# plot axes 2 and 3. This helps to show why, for example, clusters 2 and 4 have been identified as separate, despite them appearing to overlap when viewing axes 1 and 2.
plotGrovesD3(wm.groves, xax=2, yax=3, tooltip_text=paste0("Tree ",1:201), legend_width=50, col_lab="Cluster")

We can also plot in 3D:

# prepare a colour palette:
colours <- fac2col(wm.groves$groups, col.pal=funky)
       col=colours, type="s", size=1.5,
       xlab="", ylab="", zlab="")

treespaceServer: a web application for treespace

The functionalities of treespace are also available via a user-friendly web interface, running locally on the default web browser. It can be started by simply typing treespaceServer(). The interface allows you to import trees and run treespace to view and explore the tree space in 2 or 3 dimensions. It is then straightforward to analyse the tree space by varying \(\lambda\), looking for clusters using findGroves and saving results in various formats. Individual trees can be easily viewed, including median trees per cluster (see below). Pairs of trees can be viewed together with their tip-differences highlighted using the function plotTreeDiff, and collections of trees can be seen together using densiTree from the package phangorn. It is fully documented in the help tab.

Finding median trees

When a set of trees have very similar structures, it makes sense to summarize them into a single ‘consensus’ tree. In treespace, this is achieved by finding the median tree for a set of trees according to the Kendall and Colijn metric. That is, we find the tree which is closest to the centre of the set of trees in the tree landscape defined in treespace. This procedure is implemented by the function medTree:

# get first median tree
tre <- medTree(woodmiceTrees)$trees[[1]]

# plot tree
plot(tre,type="cladogram",edge.width=3, cex=0.8)

However, a more complete and accurate summary of the data can be given by finding a summary tree from each cluster. This is achieved using the groups argument of medTree:

# find median trees for the 6 clusters identified earlier:
res <- medTree(woodmiceTrees, wm.groves$groups)

# there is one output per cluster
## [1] "1" "2" "3" "4" "5" "6"
# get the first median of each
med.trees <- lapply(res, function(e) ladderize(e$trees[[1]]))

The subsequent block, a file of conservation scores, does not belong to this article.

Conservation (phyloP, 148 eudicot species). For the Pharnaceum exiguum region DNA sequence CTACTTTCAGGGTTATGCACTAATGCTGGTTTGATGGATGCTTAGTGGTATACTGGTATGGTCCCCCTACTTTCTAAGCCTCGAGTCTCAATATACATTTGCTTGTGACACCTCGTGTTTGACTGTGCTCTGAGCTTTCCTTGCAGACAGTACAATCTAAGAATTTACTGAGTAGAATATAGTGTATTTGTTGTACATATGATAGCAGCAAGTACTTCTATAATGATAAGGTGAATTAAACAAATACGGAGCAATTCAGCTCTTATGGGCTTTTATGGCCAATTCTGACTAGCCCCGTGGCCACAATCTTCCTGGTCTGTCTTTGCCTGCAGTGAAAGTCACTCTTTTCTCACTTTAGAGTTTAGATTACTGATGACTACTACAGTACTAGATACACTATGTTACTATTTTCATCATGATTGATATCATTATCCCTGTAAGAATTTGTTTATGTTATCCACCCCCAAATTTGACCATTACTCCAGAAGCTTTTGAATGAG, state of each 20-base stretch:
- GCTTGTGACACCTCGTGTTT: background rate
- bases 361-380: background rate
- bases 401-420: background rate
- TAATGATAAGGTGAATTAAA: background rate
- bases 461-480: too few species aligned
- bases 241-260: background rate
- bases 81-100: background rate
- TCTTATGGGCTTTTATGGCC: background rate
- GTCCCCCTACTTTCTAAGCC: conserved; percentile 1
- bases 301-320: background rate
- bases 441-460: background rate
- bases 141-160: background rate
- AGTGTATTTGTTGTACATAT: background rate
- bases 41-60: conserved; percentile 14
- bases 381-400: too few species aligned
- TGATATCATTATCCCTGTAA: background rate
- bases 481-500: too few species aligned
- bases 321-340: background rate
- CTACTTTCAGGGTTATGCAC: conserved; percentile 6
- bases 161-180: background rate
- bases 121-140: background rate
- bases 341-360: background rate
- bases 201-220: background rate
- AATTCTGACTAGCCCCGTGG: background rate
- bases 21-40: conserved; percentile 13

# plot trees
for(i in 1:length(med.trees)) plot(med.trees[[i]], main=paste("cluster",i),cex=1.5)

These trees exhibit a number of topological differences, e.g. in the placement of the (1007S,1208S,0909S) clade. To examine the differences between the trees in a pairwise manner, we can use the function plotTreeDiff, for example:

# Compare median trees from clusters 1 and 2:
plotTreeDiff(med.trees[[1]],med.trees[[2]], use.edge.length=FALSE, 
             treesFacing = TRUE, colourMethod = "palette", palette = funky)

# Compare median trees from clusters 1 and 4, and change aesthetics:
plotTreeDiff(med.trees[[1]],med.trees[[4]], type="cladogram", use.edge.length=FALSE, 
             treesFacing = TRUE, edge.width=2, colourMethod="palette", palette=spectral)

Performing this analysis enables the detection of distinct representative trees supported by data.

Note that in this example we supplied the function medTree with the multiPhylo list of trees. A more computationally efficient process (at the expense of using more memory) is to use the option return.tree.vectors in the initial treespace call, and then supply these vectors directly to medTree. In this case, the tree indices are returned by medTree but the trees are not (since they were not supplied).

Emphasising the placement of certain tips or clades

In some analyses it may be informative to emphasise the placement of particular tips or clades within a set of trees. This can be particularly useful in large trees where the study is focused on a smaller clade. Priority can be given to a list of tips using the argument, whose corresponding values in the vector comparison will be given a weight of emphasise.weight times the others (the default is 2, i.e. twice the weight).

For example, if we wanted to emphasise where the woodmice trees agree and disagree on the placement of the (1007S,1208S,0909S) clade, we can simply emphasise that clade as follows: